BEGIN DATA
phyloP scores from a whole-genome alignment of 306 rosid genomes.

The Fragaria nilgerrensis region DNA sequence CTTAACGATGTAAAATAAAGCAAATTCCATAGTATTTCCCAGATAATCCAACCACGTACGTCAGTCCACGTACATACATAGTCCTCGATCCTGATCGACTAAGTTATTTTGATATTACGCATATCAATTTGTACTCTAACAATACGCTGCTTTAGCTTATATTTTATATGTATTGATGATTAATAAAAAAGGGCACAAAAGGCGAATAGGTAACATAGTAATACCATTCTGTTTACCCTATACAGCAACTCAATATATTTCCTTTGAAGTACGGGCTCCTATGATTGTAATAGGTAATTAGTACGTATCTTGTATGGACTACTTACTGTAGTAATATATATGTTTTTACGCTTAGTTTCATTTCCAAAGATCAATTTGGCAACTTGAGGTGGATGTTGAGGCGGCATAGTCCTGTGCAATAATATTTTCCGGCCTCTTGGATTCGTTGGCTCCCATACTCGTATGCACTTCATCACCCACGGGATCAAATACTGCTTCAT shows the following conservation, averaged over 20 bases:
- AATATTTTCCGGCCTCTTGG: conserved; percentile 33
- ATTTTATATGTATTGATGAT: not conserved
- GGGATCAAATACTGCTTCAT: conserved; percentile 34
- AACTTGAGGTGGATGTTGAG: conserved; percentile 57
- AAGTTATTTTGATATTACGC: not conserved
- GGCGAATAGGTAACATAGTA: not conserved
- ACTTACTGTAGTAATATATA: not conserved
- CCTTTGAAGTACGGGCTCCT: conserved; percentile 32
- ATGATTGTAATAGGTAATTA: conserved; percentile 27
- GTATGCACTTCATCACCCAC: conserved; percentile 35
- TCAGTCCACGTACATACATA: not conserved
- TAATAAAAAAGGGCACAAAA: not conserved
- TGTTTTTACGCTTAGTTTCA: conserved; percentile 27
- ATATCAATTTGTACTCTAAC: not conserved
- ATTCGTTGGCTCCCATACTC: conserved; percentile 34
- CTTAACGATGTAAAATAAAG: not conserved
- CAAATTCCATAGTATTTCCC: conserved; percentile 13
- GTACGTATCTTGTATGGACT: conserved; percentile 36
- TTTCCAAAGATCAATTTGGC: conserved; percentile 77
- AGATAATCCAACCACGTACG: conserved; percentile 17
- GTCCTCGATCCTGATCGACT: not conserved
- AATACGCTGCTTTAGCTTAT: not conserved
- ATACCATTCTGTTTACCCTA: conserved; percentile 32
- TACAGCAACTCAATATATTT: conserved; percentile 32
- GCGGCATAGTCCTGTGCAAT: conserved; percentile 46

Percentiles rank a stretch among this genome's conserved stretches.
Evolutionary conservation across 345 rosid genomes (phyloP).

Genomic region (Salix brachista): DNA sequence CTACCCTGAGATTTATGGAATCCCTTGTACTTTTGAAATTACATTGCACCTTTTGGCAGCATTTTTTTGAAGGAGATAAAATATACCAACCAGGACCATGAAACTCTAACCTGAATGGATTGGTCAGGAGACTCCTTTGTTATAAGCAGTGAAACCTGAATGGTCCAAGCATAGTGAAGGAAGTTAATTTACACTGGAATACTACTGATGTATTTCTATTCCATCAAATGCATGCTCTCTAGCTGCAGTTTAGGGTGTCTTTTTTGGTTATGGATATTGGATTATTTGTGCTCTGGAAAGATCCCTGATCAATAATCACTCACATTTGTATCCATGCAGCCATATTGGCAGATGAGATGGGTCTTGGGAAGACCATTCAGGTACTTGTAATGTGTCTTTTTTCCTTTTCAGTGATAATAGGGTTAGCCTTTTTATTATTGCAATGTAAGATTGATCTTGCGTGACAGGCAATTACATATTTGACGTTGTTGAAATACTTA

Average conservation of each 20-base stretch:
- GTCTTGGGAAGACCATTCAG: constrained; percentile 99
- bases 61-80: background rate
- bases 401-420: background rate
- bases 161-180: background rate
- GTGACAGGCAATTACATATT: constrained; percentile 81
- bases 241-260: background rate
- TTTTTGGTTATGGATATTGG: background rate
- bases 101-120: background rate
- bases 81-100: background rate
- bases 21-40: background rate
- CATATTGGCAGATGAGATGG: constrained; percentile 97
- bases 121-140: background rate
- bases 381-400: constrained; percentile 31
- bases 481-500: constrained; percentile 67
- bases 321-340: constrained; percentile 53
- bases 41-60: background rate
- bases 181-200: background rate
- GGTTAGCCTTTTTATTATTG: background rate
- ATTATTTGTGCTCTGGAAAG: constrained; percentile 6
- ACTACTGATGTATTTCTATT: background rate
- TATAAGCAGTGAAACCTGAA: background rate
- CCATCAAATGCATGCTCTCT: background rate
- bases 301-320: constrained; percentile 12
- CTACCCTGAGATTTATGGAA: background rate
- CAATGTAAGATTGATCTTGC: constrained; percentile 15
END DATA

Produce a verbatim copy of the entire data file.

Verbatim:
phyloP scores from a whole-genome alignment of 306 rosid genomes.

The Fragaria nilgerrensis region DNA sequence CTTAACGATGTAAAATAAAGCAAATTCCATAGTATTTCCCAGATAATCCAACCACGTACGTCAGTCCACGTACATACATAGTCCTCGATCCTGATCGACTAAGTTATTTTGATATTACGCATATCAATTTGTACTCTAACAATACGCTGCTTTAGCTTATATTTTATATGTATTGATGATTAATAAAAAAGGGCACAAAAGGCGAATAGGTAACATAGTAATACCATTCTGTTTACCCTATACAGCAACTCAATATATTTCCTTTGAAGTACGGGCTCCTATGATTGTAATAGGTAATTAGTACGTATCTTGTATGGACTACTTACTGTAGTAATATATATGTTTTTACGCTTAGTTTCATTTCCAAAGATCAATTTGGCAACTTGAGGTGGATGTTGAGGCGGCATAGTCCTGTGCAATAATATTTTCCGGCCTCTTGGATTCGTTGGCTCCCATACTCGTATGCACTTCATCACCCACGGGATCAAATACTGCTTCAT shows the following conservation, averaged over 20 bases:
- AATATTTTCCGGCCTCTTGG: conserved; percentile 33
- ATTTTATATGTATTGATGAT: not conserved
- GGGATCAAATACTGCTTCAT: conserved; percentile 34
- AACTTGAGGTGGATGTTGAG: conserved; percentile 57
- AAGTTATTTTGATATTACGC: not conserved
- GGCGAATAGGTAACATAGTA: not conserved
- ACTTACTGTAGTAATATATA: not conserved
- CCTTTGAAGTACGGGCTCCT: conserved; percentile 32
- ATGATTGTAATAGGTAATTA: conserved; percentile 27
- GTATGCACTTCATCACCCAC: conserved; percentile 35
- TCAGTCCACGTACATACATA: not conserved
- TAATAAAAAAGGGCACAAAA: not conserved
- TGTTTTTACGCTTAGTTTCA: conserved; percentile 27
- ATATCAATTTGTACTCTAAC: not conserved
- ATTCGTTGGCTCCCATACTC: conserved; percentile 34
- CTTAACGATGTAAAATAAAG: not conserved
- CAAATTCCATAGTATTTCCC: conserved; percentile 13
- GTACGTATCTTGTATGGACT: conserved; percentile 36
- TTTCCAAAGATCAATTTGGC: conserved; percentile 77
- AGATAATCCAACCACGTACG: conserved; percentile 17
- GTCCTCGATCCTGATCGACT: not conserved
- AATACGCTGCTTTAGCTTAT: not conserved
- ATACCATTCTGTTTACCCTA: conserved; percentile 32
- TACAGCAACTCAATATATTT: conserved; percentile 32
- GCGGCATAGTCCTGTGCAAT: conserved; percentile 46

Percentiles rank a stretch among this genome's conserved stretches.
Evolutionary conservation across 345 rosid genomes (phyloP).

Genomic region (Salix brachista): DNA sequence CTACCCTGAGATTTATGGAATCCCTTGTACTTTTGAAATTACATTGCACCTTTTGGCAGCATTTTTTTGAAGGAGATAAAATATACCAACCAGGACCATGAAACTCTAACCTGAATGGATTGGTCAGGAGACTCCTTTGTTATAAGCAGTGAAACCTGAATGGTCCAAGCATAGTGAAGGAAGTTAATTTACACTGGAATACTACTGATGTATTTCTATTCCATCAAATGCATGCTCTCTAGCTGCAGTTTAGGGTGTCTTTTTTGGTTATGGATATTGGATTATTTGTGCTCTGGAAAGATCCCTGATCAATAATCACTCACATTTGTATCCATGCAGCCATATTGGCAGATGAGATGGGTCTTGGGAAGACCATTCAGGTACTTGTAATGTGTCTTTTTTCCTTTTCAGTGATAATAGGGTTAGCCTTTTTATTATTGCAATGTAAGATTGATCTTGCGTGACAGGCAATTACATATTTGACGTTGTTGAAATACTTA

Average conservation of each 20-base stretch:
- GTCTTGGGAAGACCATTCAG: constrained; percentile 99
- bases 61-80: background rate
- bases 401-420: background rate
- bases 161-180: background rate
- GTGACAGGCAATTACATATT: constrained; percentile 81
- bases 241-260: background rate
- TTTTTGGTTATGGATATTGG: background rate
- bases 101-120: background rate
- bases 81-100: background rate
- bases 21-40: background rate
- CATATTGGCAGATGAGATGG: constrained; percentile 97
- bases 121-140: background rate
- bases 381-400: constrained; percentile 31
- bases 481-500: constrained; percentile 67
- bases 321-340: constrained; percentile 53
- bases 41-60: background rate
- bases 181-200: background rate
- GGTTAGCCTTTTTATTATTG: background rate
- ATTATTTGTGCTCTGGAAAG: constrained; percentile 6
- ACTACTGATGTATTTCTATT: background rate
- TATAAGCAGTGAAACCTGAA: background rate
- CCATCAAATGCATGCTCTCT: background rate
- bases 301-320: constrained; percentile 12
- CTACCCTGAGATTTATGGAA: background rate
- CAATGTAAGATTGATCTTGC: constrained; percentile 15